There are many other interesting contributions to this issue of Ariadne, and these include: Jenny Rowley's introduction to the 'JISC User Behaviour Monitoring and Evaluation Framework'; Nicole Harris's report on current developments in the ANGEL project ('Managed Learning?'); Brian Kelly's look at Mobile e-Book readers in his regular Web Focus column; Phil Bradley's regular column compares two popular search engines and suggests that Alltheweb has overtaken Alta Vista in terms of general usefulness; Neil Beagrie and Philip Pothen report on an important Digital Preservation day in October 2001 ('Digital Curation'); Philip Pothen also contributes an item with Simon Jennings on developments at the Resource Discovery Network (RDN); Penny Garrod contributes her first column as Public Libraries Focus at UKOLN, and writes in fine style; Paul Browning and Mike Lowndes explore Content Management Systems and provide a systematic look at the various options. The article summarises and updates a recent JISC-funded TechWatch report which provides the kind of objective assessment of the issues not in abundance elsewhere; we also have a report by Jennie Craven on a pre-conference session at IFLA in Washington which looked at accessibility issues for the blind and visually impaired.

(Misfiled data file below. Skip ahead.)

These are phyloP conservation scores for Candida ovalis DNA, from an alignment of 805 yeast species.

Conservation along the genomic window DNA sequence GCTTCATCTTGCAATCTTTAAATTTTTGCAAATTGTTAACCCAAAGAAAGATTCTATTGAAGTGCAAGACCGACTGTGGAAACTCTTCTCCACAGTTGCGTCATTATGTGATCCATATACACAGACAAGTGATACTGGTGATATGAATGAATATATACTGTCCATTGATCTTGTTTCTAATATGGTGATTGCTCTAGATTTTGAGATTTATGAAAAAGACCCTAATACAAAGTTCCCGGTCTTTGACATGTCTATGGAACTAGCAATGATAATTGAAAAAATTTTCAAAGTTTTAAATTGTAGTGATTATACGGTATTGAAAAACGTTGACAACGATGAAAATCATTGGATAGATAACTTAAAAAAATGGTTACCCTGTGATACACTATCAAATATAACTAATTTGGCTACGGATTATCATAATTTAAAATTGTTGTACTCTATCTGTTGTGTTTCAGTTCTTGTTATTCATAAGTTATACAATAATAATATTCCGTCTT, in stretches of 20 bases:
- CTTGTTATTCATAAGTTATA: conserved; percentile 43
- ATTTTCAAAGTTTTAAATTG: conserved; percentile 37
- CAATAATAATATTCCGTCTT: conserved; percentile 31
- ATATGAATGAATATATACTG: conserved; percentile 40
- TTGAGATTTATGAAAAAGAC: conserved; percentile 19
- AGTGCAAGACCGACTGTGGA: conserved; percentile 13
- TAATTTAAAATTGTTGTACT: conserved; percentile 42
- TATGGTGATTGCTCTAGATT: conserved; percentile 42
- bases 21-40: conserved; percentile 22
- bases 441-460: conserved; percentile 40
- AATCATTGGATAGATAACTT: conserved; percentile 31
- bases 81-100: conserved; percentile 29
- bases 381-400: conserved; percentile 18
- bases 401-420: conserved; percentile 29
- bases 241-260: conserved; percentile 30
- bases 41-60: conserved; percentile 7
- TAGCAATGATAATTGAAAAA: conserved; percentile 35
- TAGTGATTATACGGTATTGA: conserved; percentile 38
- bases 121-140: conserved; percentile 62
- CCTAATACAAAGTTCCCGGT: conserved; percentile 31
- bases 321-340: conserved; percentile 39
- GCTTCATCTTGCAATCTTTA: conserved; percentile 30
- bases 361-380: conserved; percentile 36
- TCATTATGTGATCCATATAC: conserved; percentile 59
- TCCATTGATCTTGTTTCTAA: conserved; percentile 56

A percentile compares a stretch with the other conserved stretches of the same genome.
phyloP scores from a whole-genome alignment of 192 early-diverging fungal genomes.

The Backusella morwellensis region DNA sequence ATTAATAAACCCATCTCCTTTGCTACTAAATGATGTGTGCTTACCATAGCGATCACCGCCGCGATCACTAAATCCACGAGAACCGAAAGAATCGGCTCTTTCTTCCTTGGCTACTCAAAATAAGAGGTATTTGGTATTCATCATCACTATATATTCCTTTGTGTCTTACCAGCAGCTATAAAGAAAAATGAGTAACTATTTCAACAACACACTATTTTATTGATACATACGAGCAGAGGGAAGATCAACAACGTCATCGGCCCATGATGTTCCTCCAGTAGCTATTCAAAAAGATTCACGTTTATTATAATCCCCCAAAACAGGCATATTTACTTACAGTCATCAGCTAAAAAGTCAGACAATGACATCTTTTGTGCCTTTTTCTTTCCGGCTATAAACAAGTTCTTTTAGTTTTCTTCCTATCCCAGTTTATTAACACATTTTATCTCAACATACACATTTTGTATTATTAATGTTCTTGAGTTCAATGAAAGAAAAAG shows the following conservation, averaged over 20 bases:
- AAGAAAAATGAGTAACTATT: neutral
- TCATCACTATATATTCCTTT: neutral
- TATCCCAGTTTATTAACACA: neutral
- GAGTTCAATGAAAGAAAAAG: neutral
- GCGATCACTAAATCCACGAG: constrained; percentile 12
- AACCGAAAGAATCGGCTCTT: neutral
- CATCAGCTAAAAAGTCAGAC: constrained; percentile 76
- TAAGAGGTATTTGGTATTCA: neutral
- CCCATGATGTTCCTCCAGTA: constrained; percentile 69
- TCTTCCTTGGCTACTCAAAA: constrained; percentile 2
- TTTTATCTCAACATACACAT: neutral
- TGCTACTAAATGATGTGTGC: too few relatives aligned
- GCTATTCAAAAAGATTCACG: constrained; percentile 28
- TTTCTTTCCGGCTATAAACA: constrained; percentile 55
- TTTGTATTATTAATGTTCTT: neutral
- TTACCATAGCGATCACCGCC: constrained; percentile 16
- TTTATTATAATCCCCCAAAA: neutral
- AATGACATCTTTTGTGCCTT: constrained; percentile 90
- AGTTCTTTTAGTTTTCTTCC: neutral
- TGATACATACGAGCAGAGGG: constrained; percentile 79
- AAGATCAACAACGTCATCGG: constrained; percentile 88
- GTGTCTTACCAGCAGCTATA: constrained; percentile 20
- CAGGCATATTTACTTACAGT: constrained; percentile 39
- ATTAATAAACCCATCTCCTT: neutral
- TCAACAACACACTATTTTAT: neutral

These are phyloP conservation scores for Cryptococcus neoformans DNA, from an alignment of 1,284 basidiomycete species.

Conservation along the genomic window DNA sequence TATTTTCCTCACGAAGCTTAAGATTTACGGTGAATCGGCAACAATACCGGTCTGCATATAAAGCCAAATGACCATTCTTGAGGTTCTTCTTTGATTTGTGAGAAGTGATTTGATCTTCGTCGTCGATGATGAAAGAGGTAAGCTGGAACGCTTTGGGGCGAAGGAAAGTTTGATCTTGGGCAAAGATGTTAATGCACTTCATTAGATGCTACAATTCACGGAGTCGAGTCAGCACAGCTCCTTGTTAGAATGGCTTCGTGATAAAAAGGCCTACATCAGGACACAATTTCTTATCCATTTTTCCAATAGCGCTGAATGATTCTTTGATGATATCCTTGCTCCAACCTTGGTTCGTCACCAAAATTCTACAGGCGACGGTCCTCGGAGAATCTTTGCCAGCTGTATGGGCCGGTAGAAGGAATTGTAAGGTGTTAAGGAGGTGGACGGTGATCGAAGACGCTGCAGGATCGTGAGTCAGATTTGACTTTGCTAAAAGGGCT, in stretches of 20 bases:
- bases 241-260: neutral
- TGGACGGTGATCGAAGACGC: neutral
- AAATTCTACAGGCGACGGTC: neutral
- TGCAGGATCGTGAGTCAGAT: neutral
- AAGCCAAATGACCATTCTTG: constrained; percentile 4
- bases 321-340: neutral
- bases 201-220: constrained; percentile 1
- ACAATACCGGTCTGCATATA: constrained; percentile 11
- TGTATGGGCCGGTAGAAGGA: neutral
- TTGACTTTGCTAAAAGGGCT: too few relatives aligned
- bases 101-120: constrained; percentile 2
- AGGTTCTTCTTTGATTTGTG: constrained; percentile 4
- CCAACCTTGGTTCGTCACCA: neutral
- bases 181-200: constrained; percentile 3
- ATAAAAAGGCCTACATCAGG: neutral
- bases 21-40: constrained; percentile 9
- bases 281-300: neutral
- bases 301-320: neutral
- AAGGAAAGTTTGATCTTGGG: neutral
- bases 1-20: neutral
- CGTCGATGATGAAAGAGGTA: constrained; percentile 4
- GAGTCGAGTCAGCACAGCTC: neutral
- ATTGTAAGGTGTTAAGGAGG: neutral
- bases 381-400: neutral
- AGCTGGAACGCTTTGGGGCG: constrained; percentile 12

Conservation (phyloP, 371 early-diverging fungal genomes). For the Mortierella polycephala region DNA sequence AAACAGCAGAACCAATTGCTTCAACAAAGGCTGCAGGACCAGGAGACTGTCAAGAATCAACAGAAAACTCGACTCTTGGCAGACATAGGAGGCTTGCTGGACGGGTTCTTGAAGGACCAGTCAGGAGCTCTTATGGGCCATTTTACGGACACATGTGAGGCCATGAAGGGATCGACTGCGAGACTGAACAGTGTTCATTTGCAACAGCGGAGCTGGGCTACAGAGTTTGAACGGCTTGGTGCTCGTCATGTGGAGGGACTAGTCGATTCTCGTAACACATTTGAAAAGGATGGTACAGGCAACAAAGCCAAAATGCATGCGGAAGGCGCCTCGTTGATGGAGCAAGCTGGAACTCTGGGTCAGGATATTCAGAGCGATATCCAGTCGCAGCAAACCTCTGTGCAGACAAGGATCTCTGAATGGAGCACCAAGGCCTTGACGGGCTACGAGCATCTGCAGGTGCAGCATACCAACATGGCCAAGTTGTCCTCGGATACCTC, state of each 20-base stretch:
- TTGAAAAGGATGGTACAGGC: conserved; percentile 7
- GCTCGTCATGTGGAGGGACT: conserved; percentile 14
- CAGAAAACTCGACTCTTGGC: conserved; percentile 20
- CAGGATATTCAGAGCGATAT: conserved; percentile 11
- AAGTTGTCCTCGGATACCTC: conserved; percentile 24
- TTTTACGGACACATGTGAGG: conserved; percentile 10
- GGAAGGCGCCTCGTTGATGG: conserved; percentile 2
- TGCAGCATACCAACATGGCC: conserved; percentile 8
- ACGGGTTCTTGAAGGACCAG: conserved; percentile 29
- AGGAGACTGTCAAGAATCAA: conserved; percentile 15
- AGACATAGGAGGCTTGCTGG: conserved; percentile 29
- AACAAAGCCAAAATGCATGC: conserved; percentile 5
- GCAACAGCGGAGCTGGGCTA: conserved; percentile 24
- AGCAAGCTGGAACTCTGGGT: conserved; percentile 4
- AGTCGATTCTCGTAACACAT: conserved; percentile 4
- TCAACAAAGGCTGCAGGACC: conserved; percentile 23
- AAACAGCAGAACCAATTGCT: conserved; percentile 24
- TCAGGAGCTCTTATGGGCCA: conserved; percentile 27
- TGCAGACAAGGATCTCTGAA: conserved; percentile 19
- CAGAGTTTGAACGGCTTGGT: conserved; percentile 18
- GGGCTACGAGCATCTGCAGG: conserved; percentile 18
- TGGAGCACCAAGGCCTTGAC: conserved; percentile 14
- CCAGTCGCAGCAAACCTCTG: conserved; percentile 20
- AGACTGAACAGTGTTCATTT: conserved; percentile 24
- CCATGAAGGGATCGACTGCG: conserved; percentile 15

Thanks again to Shirley Keane (for assistance with the Newsline section). Thanks also to those who supplied trip reports, enabling us to put together another substantial 'At the Event' section for this issue. Congratulations are also due to Marieke Napier who has moved on from Cultivate Interactive Magazine to become UKOLN's QA Focus/NOF-digitise Advisor.
Suggestions for articles for issues 31 to 33 are now being considered. Article proposals should be sent to: firstname.lastname@example.org.
Enjoy the issue.